I only tested it out on one website, so let me know how well it works (or doesn't) for you. I'd like to keep working on this and tighten up the interface. I think a lot of people will find this useful!
One point is: The UI is somehow broken (no styling, and "application settings", "update" and the checkboxes each are on their own line).
Second point: When removing the ticks from the checkboxes and click on update, I'm redirected to:
so "dialog/undefined" needs to be stripped.
(Maybe add the issues functionality to your repos.. :))
are those apps using a different api than the open graph? i don't see any setting in my app's page on facebook to allow those to be disabled (not that i would prevent users from doing it, just wondering).
I had no idea that individual permissions could be denied. This is a step in the right direction and good on Facebook for adding this into their new OAuth process.
(My point is that this is cool, but it really isn't enough)
For instance, I'm using facebook auth on http://lanmarks.com -- I wanted to be able to pull my users' facebook friends so that they could filter the data on my site to only their set of friends (this is one of the appealing parts of facebook auth, imho).
I spent a bit of time looking around the API docs searching for the option for "allow me to see their friends", figuring that I would have to ask my existing users to re-auth against facebook with the new permissions.
Nope. I get that by default, and I can pull a list of your friends silently in the background.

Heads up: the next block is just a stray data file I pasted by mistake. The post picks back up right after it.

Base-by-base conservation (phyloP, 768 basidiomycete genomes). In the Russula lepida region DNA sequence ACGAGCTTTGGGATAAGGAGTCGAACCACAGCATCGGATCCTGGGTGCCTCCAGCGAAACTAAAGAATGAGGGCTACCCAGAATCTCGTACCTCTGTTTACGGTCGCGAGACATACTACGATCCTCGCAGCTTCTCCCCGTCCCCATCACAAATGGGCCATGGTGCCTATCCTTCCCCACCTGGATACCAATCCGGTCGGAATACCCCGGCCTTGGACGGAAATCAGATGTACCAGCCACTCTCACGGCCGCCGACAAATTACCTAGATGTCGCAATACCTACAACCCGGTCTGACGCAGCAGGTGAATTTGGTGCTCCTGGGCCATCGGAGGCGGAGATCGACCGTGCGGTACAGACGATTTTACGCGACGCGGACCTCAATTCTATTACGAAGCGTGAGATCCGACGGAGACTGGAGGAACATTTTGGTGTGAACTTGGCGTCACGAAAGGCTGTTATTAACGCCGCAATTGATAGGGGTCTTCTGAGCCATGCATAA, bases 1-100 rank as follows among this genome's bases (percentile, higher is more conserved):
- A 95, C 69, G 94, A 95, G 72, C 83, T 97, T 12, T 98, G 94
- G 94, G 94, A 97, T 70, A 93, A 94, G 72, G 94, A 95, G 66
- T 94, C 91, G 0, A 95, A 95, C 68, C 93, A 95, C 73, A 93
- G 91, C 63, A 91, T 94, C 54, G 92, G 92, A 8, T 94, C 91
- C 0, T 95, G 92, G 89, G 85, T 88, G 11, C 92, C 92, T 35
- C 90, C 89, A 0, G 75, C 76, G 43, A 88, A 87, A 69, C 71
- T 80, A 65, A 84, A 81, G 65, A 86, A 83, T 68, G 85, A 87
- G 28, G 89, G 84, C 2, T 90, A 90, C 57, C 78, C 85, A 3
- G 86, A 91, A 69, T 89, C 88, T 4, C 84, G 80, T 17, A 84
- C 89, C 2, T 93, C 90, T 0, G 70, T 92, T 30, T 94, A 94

This is with the most basic authentication mechanism that facebook offers.
That's...scary to me. As I was building this out, I asked a friend of mine on gchat to go to the site and auth against facebook to check that the functionality was working.
It was... I was watching my DB, and without facebook even telling her, it grabbed a JSON of all of her friends.
_I_ tell people this on the site (this will get your name and people in your network), but I wish that facebook did too. At least I wish they made it more obvious.
And you know what? Honestly, facebook, you're totally dropping the ball on oauth here. Where in your documentation does it explain how to exchange an expired token for a new one?
Most devs end up requesting a permission called "offline_access", which facebook explains as "The application can access my data at any time"
This, along with "stream_access" (which most apps also ask for) literally means that the developer can post to facebook, as you, without you knowing it, whenever they want and with whatever they want.
That's bad, facebook. That's bad to the point where I actually disabled facebook integration on http://thingist.com/. The idea that my application could just post a status as any of my users, and it could do so without any interaction from them...was just too much.
C'mon facebook, stop making it so hard for me to defend you all the time.
(By the way, you don't really need a plugin to do this. Have a look right here: http://developers.facebook.com/docs/reference/api/permission...
then look at the URL in the window that you end up in at facebook.com -- the one prompting you for permissions. Just edit the URL to reflect the permissions that you want to give the app.)
The advertisers are the Johns (paying customers). The platform owners are the pimps. The users are the whores. Once you understand that, things become crystal clear. The more whores a platform owner has, the more they can charge the Johns to fuck the data. Pimps fight over whores and try to keep them from leaving. They fight over territory too.
What you want? White males between 24 and 28 in the 12345 zip code who like sports cars and are college graduates. We've got 18,000 of them. How much cash you got?
It's big business. Smart money is on the G pimp. They own more street corners.